Have a place to dialogue with gurus (apprentice) – the heart of online communities is the mess of varying skills and expertise. Gurus are people currently in industry or established practitioners of the organizing theme of the community. LMS limit the interaction to learner and instructor.
Have a place for learning artifacts of those who’ve gone before – i.e. content management capabilities accessible and managed by the learner. Tools like Furl, del.icio.us are examples of personal knowledge management (PKM) tools.
Be modularized so additional functionality and tools can be added based on what learners want or need…a bricolage of course tools – based on open standards – allow for incorporation of new approaches as needed.
While LMS are useful for certain learning functions, advanced thinking skills and activities (i.e. the more learning mimics real life) require a move away from one-tool-does-it-all, and move towards picking tools for the required task – based on learner (not designer/organization) needs. As mentioned, one tool will never do it all in this type of model.
“Informal learning accounts for over 75% of the learning taking place in organizations today. Often, the most valuable learning takes place serendipitously, by random chance” (Informal Learning). Jay Cross states that: “At work we learn more in the break room than in the classroom. We discover how to do our jobs through informal learning — observing others, asking the person in the next cubicle, calling the help desk, trial-and-error, and simply working with people in the know. Formal learning – classes and workshops and online events – is the source of only 10% to 20% of what we learn at work.”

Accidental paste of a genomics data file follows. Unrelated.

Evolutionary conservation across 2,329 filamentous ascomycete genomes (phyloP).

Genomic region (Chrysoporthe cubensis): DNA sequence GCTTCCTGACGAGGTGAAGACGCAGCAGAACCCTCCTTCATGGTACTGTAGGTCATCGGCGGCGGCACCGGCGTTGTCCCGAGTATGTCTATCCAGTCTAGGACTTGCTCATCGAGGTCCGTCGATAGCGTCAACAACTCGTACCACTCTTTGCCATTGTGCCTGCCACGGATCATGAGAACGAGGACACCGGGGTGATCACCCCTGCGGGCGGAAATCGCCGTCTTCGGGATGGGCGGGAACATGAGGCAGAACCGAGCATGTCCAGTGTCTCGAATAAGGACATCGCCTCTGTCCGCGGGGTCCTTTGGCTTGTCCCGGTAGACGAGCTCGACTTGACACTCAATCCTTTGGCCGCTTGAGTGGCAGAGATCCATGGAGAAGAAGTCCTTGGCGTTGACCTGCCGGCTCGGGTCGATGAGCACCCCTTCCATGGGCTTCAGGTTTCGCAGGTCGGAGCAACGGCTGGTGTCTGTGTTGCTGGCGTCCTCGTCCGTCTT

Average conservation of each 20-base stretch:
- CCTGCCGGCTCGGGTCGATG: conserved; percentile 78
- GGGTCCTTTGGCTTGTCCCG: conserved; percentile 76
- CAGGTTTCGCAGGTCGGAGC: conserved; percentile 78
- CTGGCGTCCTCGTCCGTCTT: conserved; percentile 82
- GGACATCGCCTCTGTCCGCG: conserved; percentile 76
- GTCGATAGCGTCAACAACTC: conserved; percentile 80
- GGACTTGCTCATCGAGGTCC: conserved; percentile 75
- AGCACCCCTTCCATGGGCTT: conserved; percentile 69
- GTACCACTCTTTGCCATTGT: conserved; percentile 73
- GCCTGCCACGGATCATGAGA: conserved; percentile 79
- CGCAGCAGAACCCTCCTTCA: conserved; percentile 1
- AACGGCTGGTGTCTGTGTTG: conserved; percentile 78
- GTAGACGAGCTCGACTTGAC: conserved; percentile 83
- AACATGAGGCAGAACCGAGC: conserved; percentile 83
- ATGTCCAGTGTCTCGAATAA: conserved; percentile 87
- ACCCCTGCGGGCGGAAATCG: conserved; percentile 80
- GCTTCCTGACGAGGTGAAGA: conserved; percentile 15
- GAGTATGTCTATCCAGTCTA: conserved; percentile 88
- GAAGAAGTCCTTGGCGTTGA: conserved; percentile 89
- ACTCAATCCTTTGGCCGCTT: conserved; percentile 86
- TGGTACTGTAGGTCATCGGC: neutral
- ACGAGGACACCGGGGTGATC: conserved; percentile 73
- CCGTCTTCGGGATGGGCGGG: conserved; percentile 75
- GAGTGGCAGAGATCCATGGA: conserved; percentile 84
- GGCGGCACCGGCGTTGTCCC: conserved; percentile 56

It appears that our real-life manner of learning is at odds with the design and implementations of most LMS’. Strongly structured tools, with limited extensibility, face short life cycles in rapidly changing environments. Modularized approaches give the instructor or learner (not the administrator or organization) the control to follow the meandering paths of rich learning. Selecting specialized tools to achieve specific tasks – and being able to add them to the learning environment quickly – are critical to rich learning ecologies.
The very notion of “managing learning” conflicts with how people are actually learning today. Outside of primary and secondary school, most of our learning falls into the “topping up what we know” category. As a result, we need tools that allow for rapid creation and breakdown. Searching Google, blogs, and wikis has a very quick learning structure creation and breakdown. An LMS has a long creation/breakdown process (and once the learning structure has been broken down (i.e. end of course), it is no longer accessible to learners). LMS’ still view learners as canisters to be filled with content – this is particularly relevant in light of the heavy emphasis on object repositories for learning. Essentially, most LMS platforms are attempting to shape the future of learning to fit into the structure of their systems, even though most learning today is informal and connectionist in nature.
While learning management systems have many disadvantages, Darren Cannell notes in Quit Slammin’ the LMS: we currently do not have a tool accessible to most educators that does what an LMS does. This creates a challenge in defining which path to take: work with LMS vendors to restructure their systems to reflect end-user needs, or walk away from LMS’ altogether and develop an alternative based on decentralized, learner-in-control, piece-it-together tools? Until these questions are answered, learning management systems will continue to have a role in the overall structure of elearning.
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This article is published under Creative Commons license.
Note that it was written in 2004. While systems have seen a healthy development towards user-centric solutions, the core concepts and ideas about leaning and learner are still valid!